It's regarded as one of the more affluent places to live in the Capital Region, but city leaders say Saratoga Springs has a problem with so called "zombie properties." Our Matt Hunter has more on what they're trying to do about it.
SARATOGA SPRINGS, N.Y. – In the eight years Mike Clancy has lived in downtown Saratoga Springs, the two houses directly across from his Phila Street home have sat vacant and fallen further into a state of disrepair.
"One of them has attracted quite a few stray cats; they have a bunch of cats living there now,” Clancy said. “It’s a mess, you can see it taking a look at."
Calling the homes an eyesore, Clancy says they serve as a nuisance to the whole neighborhood.
"We all talk about it,” Clancy said Tuesday afternoon. “Everybody sees it every day, so sooner or later, hopefully they do something with it."
"When you think about Saratoga Springs as being a really well-to-do city, you would not think necessarily that there is a problem like that, but there is,” Saratoga Springs Public Safety Commissioner Peter Martin said. “It is a problem throughout the city."
After receiving a grant to catalog vacant homes last year, Martin said his code enforcement officers identified nearly 80 so-called "zombie properties" across the city.
"These properties are in every neighborhood in the city,” Martin said. “You can’t just pick out one neighborhood and say that’s where the majority of them are."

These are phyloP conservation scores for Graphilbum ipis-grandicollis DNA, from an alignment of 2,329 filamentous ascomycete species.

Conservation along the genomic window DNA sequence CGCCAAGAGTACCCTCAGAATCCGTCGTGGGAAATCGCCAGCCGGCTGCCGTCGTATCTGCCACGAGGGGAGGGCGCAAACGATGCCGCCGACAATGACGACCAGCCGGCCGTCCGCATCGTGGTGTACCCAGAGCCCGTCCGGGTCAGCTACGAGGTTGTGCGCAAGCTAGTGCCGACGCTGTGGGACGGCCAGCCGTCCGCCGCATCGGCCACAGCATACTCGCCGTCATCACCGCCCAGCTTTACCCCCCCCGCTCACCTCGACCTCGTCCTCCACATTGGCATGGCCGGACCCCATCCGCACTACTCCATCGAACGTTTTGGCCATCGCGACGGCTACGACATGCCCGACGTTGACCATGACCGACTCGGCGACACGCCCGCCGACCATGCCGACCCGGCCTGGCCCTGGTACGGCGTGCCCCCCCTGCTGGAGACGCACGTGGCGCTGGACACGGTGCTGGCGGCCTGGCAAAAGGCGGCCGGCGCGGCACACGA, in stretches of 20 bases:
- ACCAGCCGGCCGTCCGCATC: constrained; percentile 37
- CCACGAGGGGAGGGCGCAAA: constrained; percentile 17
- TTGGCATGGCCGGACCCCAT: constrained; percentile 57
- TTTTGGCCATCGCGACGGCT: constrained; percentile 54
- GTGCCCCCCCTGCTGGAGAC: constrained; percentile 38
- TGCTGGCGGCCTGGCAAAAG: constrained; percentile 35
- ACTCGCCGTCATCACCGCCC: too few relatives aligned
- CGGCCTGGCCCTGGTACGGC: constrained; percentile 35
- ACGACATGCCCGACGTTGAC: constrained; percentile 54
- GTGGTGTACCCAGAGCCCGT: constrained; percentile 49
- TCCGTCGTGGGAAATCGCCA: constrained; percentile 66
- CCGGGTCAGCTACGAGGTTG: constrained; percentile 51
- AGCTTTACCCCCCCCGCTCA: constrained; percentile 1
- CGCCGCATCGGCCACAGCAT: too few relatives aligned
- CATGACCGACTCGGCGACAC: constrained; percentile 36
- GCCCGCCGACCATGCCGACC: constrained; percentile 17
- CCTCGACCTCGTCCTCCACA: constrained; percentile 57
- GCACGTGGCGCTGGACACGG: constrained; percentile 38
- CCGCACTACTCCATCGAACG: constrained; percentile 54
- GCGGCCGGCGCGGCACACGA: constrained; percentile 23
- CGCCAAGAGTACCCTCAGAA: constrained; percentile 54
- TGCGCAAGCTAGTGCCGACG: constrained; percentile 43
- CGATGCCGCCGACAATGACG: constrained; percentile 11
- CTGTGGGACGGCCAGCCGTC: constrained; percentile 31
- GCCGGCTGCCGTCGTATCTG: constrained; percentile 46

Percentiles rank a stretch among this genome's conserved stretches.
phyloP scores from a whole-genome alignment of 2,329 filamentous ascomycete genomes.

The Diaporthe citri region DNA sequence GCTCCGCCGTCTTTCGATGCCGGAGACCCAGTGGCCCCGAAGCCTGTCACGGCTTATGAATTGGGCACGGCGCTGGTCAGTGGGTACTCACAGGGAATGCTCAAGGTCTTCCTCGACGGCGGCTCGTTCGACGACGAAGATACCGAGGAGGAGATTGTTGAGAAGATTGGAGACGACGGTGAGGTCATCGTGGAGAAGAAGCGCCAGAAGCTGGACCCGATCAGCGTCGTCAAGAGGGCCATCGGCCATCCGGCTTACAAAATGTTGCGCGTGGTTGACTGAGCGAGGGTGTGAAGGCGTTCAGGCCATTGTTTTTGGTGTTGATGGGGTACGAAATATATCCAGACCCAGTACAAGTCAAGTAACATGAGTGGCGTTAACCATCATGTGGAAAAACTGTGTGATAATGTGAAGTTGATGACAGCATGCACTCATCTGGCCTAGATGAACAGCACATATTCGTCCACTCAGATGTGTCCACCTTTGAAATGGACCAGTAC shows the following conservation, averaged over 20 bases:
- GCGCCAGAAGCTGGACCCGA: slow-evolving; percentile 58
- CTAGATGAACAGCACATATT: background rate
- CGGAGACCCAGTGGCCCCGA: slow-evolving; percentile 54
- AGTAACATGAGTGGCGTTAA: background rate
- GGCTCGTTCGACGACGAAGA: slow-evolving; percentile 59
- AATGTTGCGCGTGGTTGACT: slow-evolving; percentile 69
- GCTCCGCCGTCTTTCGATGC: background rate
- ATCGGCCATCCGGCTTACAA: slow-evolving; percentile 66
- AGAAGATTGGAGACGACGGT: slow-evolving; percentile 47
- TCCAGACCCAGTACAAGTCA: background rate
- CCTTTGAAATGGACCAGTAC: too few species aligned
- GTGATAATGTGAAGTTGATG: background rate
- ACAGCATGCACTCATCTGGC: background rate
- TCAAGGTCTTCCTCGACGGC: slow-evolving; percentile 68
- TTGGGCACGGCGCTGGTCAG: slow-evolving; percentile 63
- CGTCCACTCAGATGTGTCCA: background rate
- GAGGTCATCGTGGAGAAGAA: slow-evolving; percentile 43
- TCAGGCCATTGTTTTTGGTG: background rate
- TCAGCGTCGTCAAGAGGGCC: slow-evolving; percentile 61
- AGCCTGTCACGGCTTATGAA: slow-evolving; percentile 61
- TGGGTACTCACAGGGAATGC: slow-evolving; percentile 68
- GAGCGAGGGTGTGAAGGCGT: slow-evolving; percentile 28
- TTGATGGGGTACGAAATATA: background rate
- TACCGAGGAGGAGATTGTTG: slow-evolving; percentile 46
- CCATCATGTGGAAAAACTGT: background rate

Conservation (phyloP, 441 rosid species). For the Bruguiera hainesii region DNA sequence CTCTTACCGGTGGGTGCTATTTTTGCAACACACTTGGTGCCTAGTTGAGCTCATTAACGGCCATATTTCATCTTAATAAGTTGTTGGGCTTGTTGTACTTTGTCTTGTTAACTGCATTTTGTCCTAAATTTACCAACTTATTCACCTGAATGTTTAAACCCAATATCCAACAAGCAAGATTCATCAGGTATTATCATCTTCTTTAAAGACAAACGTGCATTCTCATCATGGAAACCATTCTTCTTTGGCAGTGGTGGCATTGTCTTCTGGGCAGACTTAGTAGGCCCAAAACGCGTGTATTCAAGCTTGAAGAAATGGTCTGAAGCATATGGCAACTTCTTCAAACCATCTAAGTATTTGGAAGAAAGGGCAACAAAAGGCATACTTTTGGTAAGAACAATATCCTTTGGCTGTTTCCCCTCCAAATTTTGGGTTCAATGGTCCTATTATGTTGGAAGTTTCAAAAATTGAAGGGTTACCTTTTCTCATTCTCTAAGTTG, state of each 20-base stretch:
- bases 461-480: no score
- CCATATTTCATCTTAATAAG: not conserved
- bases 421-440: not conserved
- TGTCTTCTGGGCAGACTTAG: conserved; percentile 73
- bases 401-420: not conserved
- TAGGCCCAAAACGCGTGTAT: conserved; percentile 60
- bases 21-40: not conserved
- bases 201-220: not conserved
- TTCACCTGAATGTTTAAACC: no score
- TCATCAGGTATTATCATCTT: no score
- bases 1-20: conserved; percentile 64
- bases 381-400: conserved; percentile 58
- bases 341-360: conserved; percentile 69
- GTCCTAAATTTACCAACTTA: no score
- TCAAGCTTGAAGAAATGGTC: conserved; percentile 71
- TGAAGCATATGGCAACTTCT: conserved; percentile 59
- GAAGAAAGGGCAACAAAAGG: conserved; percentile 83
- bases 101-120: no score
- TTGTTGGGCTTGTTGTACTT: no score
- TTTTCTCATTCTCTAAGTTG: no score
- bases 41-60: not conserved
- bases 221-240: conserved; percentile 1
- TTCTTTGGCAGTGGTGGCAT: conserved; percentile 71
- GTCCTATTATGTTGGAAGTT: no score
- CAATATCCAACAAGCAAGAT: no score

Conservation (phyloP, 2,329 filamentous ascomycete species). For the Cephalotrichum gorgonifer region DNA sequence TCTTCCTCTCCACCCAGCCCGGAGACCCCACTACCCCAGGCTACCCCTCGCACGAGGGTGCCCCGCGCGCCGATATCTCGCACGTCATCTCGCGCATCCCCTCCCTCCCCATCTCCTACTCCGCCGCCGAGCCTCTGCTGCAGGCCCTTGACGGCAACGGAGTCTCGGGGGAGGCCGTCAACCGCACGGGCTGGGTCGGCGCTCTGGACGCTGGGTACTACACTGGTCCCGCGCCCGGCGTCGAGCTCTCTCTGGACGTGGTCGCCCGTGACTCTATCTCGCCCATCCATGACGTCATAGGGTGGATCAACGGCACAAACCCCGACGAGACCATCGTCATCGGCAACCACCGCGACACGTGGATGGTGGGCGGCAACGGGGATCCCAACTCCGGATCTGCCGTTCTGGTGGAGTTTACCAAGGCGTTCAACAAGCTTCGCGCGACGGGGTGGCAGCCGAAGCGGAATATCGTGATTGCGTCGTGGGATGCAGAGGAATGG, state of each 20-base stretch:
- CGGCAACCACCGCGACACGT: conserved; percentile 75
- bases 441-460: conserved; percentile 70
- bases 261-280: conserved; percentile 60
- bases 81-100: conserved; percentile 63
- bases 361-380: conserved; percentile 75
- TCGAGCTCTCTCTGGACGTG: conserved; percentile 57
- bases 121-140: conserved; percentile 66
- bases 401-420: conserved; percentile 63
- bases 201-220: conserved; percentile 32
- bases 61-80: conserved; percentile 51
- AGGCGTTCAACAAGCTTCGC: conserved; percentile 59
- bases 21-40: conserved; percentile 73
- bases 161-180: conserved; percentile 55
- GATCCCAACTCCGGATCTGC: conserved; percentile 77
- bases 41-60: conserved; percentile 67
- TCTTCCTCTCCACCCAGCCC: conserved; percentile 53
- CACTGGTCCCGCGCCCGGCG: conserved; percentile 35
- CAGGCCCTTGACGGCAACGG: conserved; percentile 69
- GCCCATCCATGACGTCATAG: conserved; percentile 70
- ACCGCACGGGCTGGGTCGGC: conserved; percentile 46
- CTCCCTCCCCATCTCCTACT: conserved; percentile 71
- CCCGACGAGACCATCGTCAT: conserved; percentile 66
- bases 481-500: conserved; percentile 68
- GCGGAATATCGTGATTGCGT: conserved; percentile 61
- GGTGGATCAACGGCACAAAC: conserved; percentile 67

Martin says vacant homes pose a number of problems, ranging from being a fire hazard and attracting wild animals, to lowering neighboring property values.
"When [a] structure goes vacant and becomes less cared for, it impacts an entire neighborhood," he said.
The new database helps code enforcement officers better identify the owners and managers of such properties, in hopes of getting them to fix any problems. Last week, Martin announced the grant also paid for a part-time special prosecutor to help deal with those who are unwilling or unable to cooperate.
"If you don’t have teeth, you are not going to have an effective program, and the special prosecutor gives us teeth," Martin said.
In some cases, the end result could be demolishing structures that are beyond fixing, but Martin hopes that they will ultimately be able to find new owners and uses for most buildings -- something Clancy would be more than happy to see on his block.
"I think it is great,” Clancy said. “I hope they get to it soon."
Anyone with information about a vacant property in the city is asked to contact Saratoga Springs Deputy Public Safety Commissioner John Daley at (518) 587-3550, ext. 2631 or at email@example.com.